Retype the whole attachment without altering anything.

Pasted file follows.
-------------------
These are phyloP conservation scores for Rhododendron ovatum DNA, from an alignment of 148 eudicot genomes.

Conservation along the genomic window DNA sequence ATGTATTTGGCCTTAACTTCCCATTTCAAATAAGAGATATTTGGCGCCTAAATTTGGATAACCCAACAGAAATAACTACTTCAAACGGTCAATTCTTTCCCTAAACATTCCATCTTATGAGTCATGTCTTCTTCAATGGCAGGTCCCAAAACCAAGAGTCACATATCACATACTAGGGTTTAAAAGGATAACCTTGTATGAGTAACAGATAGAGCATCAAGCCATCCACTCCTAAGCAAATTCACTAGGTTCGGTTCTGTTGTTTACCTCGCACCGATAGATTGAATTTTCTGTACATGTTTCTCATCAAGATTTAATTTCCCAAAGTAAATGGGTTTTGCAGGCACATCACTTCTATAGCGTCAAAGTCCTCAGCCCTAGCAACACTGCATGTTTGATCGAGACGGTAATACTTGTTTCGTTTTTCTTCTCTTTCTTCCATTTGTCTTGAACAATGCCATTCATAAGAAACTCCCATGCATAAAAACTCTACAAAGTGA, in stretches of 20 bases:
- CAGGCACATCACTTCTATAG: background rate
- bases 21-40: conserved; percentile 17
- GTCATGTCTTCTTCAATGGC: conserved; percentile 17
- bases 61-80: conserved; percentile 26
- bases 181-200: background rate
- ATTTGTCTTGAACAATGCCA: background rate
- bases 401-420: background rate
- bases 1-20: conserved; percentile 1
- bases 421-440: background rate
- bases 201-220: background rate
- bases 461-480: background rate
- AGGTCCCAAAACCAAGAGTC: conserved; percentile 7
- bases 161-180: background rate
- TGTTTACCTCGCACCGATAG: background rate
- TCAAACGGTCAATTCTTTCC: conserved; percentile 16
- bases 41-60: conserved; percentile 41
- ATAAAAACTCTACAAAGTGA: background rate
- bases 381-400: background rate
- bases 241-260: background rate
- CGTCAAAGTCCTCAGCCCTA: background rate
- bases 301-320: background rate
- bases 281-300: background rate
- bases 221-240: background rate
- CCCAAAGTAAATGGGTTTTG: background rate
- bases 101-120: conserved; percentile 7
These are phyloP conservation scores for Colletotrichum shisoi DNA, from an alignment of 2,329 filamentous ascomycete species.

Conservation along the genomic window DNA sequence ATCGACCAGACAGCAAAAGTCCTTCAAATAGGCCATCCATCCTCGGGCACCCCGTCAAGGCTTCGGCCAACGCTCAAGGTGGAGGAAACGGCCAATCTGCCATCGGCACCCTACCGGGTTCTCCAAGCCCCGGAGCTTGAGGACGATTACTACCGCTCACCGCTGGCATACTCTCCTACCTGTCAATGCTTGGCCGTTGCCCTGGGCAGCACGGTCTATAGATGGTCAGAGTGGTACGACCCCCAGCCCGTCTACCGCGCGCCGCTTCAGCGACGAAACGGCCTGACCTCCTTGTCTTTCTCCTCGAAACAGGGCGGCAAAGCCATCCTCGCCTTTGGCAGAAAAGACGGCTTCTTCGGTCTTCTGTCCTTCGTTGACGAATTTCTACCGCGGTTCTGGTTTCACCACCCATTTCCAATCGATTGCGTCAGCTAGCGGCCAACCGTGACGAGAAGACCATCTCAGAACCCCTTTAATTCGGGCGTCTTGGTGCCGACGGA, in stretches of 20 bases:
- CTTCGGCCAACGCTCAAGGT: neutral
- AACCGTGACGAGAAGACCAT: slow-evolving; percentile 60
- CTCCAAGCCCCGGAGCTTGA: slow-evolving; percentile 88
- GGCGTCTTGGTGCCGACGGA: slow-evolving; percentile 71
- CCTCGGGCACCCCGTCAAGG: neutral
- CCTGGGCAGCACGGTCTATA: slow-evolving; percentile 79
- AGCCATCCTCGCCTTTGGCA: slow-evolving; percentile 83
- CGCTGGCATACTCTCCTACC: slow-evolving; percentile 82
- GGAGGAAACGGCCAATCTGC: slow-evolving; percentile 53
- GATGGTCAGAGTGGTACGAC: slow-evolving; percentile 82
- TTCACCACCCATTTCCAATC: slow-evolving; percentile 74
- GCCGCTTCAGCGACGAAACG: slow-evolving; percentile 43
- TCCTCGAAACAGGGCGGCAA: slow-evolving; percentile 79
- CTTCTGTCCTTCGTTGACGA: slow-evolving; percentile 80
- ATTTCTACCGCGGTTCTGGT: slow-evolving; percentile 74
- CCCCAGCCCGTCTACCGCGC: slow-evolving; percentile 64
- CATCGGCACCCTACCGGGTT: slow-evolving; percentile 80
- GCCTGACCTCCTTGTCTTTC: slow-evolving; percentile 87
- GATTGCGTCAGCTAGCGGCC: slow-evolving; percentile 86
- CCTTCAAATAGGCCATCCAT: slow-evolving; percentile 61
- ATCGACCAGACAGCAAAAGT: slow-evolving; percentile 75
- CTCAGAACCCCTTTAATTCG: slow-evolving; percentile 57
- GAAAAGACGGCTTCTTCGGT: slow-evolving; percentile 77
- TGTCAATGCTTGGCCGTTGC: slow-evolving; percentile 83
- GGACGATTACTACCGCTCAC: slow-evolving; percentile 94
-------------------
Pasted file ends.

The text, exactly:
These are phyloP conservation scores for Rhododendron ovatum DNA, from an alignment of 148 eudicot genomes.

Conservation along the genomic window DNA sequence ATGTATTTGGCCTTAACTTCCCATTTCAAATAAGAGATATTTGGCGCCTAAATTTGGATAACCCAACAGAAATAACTACTTCAAACGGTCAATTCTTTCCCTAAACATTCCATCTTATGAGTCATGTCTTCTTCAATGGCAGGTCCCAAAACCAAGAGTCACATATCACATACTAGGGTTTAAAAGGATAACCTTGTATGAGTAACAGATAGAGCATCAAGCCATCCACTCCTAAGCAAATTCACTAGGTTCGGTTCTGTTGTTTACCTCGCACCGATAGATTGAATTTTCTGTACATGTTTCTCATCAAGATTTAATTTCCCAAAGTAAATGGGTTTTGCAGGCACATCACTTCTATAGCGTCAAAGTCCTCAGCCCTAGCAACACTGCATGTTTGATCGAGACGGTAATACTTGTTTCGTTTTTCTTCTCTTTCTTCCATTTGTCTTGAACAATGCCATTCATAAGAAACTCCCATGCATAAAAACTCTACAAAGTGA, in stretches of 20 bases:
- CAGGCACATCACTTCTATAG: background rate
- bases 21-40: conserved; percentile 17
- GTCATGTCTTCTTCAATGGC: conserved; percentile 17
- bases 61-80: conserved; percentile 26
- bases 181-200: background rate
- ATTTGTCTTGAACAATGCCA: background rate
- bases 401-420: background rate
- bases 1-20: conserved; percentile 1
- bases 421-440: background rate
- bases 201-220: background rate
- bases 461-480: background rate
- AGGTCCCAAAACCAAGAGTC: conserved; percentile 7
- bases 161-180: background rate
- TGTTTACCTCGCACCGATAG: background rate
- TCAAACGGTCAATTCTTTCC: conserved; percentile 16
- bases 41-60: conserved; percentile 41
- ATAAAAACTCTACAAAGTGA: background rate
- bases 381-400: background rate
- bases 241-260: background rate
- CGTCAAAGTCCTCAGCCCTA: background rate
- bases 301-320: background rate
- bases 281-300: background rate
- bases 221-240: background rate
- CCCAAAGTAAATGGGTTTTG: background rate
- bases 101-120: conserved; percentile 7
These are phyloP conservation scores for Colletotrichum shisoi DNA, from an alignment of 2,329 filamentous ascomycete species.

Conservation along the genomic window DNA sequence ATCGACCAGACAGCAAAAGTCCTTCAAATAGGCCATCCATCCTCGGGCACCCCGTCAAGGCTTCGGCCAACGCTCAAGGTGGAGGAAACGGCCAATCTGCCATCGGCACCCTACCGGGTTCTCCAAGCCCCGGAGCTTGAGGACGATTACTACCGCTCACCGCTGGCATACTCTCCTACCTGTCAATGCTTGGCCGTTGCCCTGGGCAGCACGGTCTATAGATGGTCAGAGTGGTACGACCCCCAGCCCGTCTACCGCGCGCCGCTTCAGCGACGAAACGGCCTGACCTCCTTGTCTTTCTCCTCGAAACAGGGCGGCAAAGCCATCCTCGCCTTTGGCAGAAAAGACGGCTTCTTCGGTCTTCTGTCCTTCGTTGACGAATTTCTACCGCGGTTCTGGTTTCACCACCCATTTCCAATCGATTGCGTCAGCTAGCGGCCAACCGTGACGAGAAGACCATCTCAGAACCCCTTTAATTCGGGCGTCTTGGTGCCGACGGA, in stretches of 20 bases:
- CTTCGGCCAACGCTCAAGGT: neutral
- AACCGTGACGAGAAGACCAT: slow-evolving; percentile 60
- CTCCAAGCCCCGGAGCTTGA: slow-evolving; percentile 88
- GGCGTCTTGGTGCCGACGGA: slow-evolving; percentile 71
- CCTCGGGCACCCCGTCAAGG: neutral
- CCTGGGCAGCACGGTCTATA: slow-evolving; percentile 79
- AGCCATCCTCGCCTTTGGCA: slow-evolving; percentile 83
- CGCTGGCATACTCTCCTACC: slow-evolving; percentile 82
- GGAGGAAACGGCCAATCTGC: slow-evolving; percentile 53
- GATGGTCAGAGTGGTACGAC: slow-evolving; percentile 82
- TTCACCACCCATTTCCAATC: slow-evolving; percentile 74
- GCCGCTTCAGCGACGAAACG: slow-evolving; percentile 43
- TCCTCGAAACAGGGCGGCAA: slow-evolving; percentile 79
- CTTCTGTCCTTCGTTGACGA: slow-evolving; percentile 80
- ATTTCTACCGCGGTTCTGGT: slow-evolving; percentile 74
- CCCCAGCCCGTCTACCGCGC: slow-evolving; percentile 64
- CATCGGCACCCTACCGGGTT: slow-evolving; percentile 80
- GCCTGACCTCCTTGTCTTTC: slow-evolving; percentile 87
- GATTGCGTCAGCTAGCGGCC: slow-evolving; percentile 86
- CCTTCAAATAGGCCATCCAT: slow-evolving; percentile 61
- ATCGACCAGACAGCAAAAGT: slow-evolving; percentile 75
- CTCAGAACCCCTTTAATTCG: slow-evolving; percentile 57
- GAAAAGACGGCTTCTTCGGT: slow-evolving; percentile 77
- TGTCAATGCTTGGCCGTTGC: slow-evolving; percentile 83
- GGACGATTACTACCGCTCAC: slow-evolving; percentile 94